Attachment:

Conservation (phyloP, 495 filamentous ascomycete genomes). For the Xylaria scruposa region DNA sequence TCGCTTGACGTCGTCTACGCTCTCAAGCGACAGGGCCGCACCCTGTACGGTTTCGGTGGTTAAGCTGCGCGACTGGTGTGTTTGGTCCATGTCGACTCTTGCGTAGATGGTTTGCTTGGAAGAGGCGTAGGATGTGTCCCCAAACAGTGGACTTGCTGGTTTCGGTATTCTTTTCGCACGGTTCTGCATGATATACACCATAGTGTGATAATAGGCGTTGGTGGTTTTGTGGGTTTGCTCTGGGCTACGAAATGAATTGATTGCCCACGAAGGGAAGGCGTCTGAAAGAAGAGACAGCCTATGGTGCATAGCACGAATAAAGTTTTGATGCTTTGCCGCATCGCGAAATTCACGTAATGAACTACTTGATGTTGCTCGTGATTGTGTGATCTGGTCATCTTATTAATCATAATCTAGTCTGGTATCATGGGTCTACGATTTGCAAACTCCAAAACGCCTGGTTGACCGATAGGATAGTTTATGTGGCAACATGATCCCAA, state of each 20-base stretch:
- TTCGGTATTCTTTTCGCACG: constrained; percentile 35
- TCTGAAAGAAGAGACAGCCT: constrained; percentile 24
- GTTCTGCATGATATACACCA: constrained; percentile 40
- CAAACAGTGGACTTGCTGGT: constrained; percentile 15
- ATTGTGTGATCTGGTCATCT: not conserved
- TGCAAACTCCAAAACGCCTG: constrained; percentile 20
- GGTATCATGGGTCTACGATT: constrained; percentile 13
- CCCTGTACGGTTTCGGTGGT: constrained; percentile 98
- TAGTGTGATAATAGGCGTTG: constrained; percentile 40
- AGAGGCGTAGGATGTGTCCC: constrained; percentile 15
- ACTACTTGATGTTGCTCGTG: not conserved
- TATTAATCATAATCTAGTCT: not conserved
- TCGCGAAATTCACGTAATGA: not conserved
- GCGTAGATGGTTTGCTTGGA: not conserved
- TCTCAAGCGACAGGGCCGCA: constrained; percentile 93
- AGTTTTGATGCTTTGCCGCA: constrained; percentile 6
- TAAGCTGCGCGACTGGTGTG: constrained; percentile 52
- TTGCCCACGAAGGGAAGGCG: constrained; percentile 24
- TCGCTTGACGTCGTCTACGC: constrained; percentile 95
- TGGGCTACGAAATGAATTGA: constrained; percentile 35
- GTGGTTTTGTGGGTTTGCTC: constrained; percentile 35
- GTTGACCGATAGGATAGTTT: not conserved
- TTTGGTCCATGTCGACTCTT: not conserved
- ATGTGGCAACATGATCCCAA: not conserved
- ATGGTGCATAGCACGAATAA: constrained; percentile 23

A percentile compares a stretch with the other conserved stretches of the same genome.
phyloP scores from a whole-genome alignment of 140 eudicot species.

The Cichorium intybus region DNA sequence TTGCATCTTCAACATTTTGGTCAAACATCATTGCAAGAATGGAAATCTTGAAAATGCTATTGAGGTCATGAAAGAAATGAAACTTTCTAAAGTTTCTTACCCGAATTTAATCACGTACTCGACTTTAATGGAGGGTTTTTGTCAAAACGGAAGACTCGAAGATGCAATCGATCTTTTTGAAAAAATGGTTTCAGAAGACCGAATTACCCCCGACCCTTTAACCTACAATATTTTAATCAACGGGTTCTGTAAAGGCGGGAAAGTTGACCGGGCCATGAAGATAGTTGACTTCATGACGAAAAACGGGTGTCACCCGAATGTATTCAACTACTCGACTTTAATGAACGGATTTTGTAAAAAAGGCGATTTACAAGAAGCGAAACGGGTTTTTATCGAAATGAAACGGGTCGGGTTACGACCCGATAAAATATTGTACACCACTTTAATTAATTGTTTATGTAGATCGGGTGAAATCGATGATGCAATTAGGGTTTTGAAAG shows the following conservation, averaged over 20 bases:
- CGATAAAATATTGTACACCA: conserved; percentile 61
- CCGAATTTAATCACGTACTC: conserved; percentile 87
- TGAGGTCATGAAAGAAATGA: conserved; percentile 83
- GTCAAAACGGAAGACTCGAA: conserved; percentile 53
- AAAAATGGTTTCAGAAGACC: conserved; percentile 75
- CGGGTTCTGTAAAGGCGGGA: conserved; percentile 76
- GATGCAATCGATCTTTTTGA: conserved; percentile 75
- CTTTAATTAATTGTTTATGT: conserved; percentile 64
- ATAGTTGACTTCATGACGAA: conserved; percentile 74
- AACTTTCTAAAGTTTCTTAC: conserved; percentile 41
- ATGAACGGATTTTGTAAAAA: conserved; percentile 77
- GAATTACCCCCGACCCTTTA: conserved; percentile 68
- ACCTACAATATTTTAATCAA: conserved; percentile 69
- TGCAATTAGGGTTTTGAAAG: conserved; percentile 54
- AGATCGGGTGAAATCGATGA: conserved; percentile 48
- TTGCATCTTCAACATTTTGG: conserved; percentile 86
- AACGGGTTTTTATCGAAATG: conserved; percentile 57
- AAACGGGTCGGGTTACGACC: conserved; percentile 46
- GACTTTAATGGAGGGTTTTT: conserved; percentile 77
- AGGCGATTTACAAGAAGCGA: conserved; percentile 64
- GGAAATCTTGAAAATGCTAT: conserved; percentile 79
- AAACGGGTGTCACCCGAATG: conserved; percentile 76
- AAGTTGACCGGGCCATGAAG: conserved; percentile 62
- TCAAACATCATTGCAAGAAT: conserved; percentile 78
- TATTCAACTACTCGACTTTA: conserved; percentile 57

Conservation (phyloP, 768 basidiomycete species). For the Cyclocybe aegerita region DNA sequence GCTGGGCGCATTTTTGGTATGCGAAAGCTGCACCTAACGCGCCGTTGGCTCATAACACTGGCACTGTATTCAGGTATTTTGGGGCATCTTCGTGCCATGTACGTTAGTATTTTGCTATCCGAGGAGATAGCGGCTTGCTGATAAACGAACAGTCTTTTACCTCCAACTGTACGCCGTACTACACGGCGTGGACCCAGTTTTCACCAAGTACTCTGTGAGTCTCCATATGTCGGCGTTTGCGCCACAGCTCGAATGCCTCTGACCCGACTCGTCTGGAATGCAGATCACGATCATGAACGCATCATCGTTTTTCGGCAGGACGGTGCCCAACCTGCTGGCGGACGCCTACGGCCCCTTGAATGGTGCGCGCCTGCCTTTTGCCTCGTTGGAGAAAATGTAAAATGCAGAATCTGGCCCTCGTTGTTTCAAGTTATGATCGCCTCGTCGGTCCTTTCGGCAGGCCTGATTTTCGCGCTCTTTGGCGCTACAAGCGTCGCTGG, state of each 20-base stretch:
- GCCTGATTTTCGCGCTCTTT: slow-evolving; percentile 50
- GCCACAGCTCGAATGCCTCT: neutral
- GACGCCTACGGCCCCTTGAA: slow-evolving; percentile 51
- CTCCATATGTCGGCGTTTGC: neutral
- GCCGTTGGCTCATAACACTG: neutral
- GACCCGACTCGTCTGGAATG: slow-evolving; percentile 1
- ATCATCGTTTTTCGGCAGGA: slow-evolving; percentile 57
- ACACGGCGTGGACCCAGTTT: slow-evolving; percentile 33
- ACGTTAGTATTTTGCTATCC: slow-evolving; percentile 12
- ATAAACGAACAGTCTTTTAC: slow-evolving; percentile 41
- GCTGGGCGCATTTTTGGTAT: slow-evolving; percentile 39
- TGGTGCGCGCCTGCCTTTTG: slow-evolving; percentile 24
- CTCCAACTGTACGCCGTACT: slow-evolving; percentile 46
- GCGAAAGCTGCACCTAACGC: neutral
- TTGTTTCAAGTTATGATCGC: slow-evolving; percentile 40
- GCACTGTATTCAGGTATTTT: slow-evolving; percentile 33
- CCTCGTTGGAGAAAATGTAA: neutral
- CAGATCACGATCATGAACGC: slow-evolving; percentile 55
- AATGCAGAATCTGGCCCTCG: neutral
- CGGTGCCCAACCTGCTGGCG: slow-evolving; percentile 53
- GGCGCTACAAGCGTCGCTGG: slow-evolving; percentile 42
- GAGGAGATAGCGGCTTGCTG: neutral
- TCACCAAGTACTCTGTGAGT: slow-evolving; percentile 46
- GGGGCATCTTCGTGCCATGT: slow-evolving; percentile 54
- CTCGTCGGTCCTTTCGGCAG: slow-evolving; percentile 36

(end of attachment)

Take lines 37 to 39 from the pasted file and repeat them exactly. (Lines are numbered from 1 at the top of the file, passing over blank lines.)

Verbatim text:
- CTTTAATTAATTGTTTATGT: conserved; percentile 64
- ATAGTTGACTTCATGACGAA: conserved; percentile 74
- AACTTTCTAAAGTTTCTTAC: conserved; percentile 41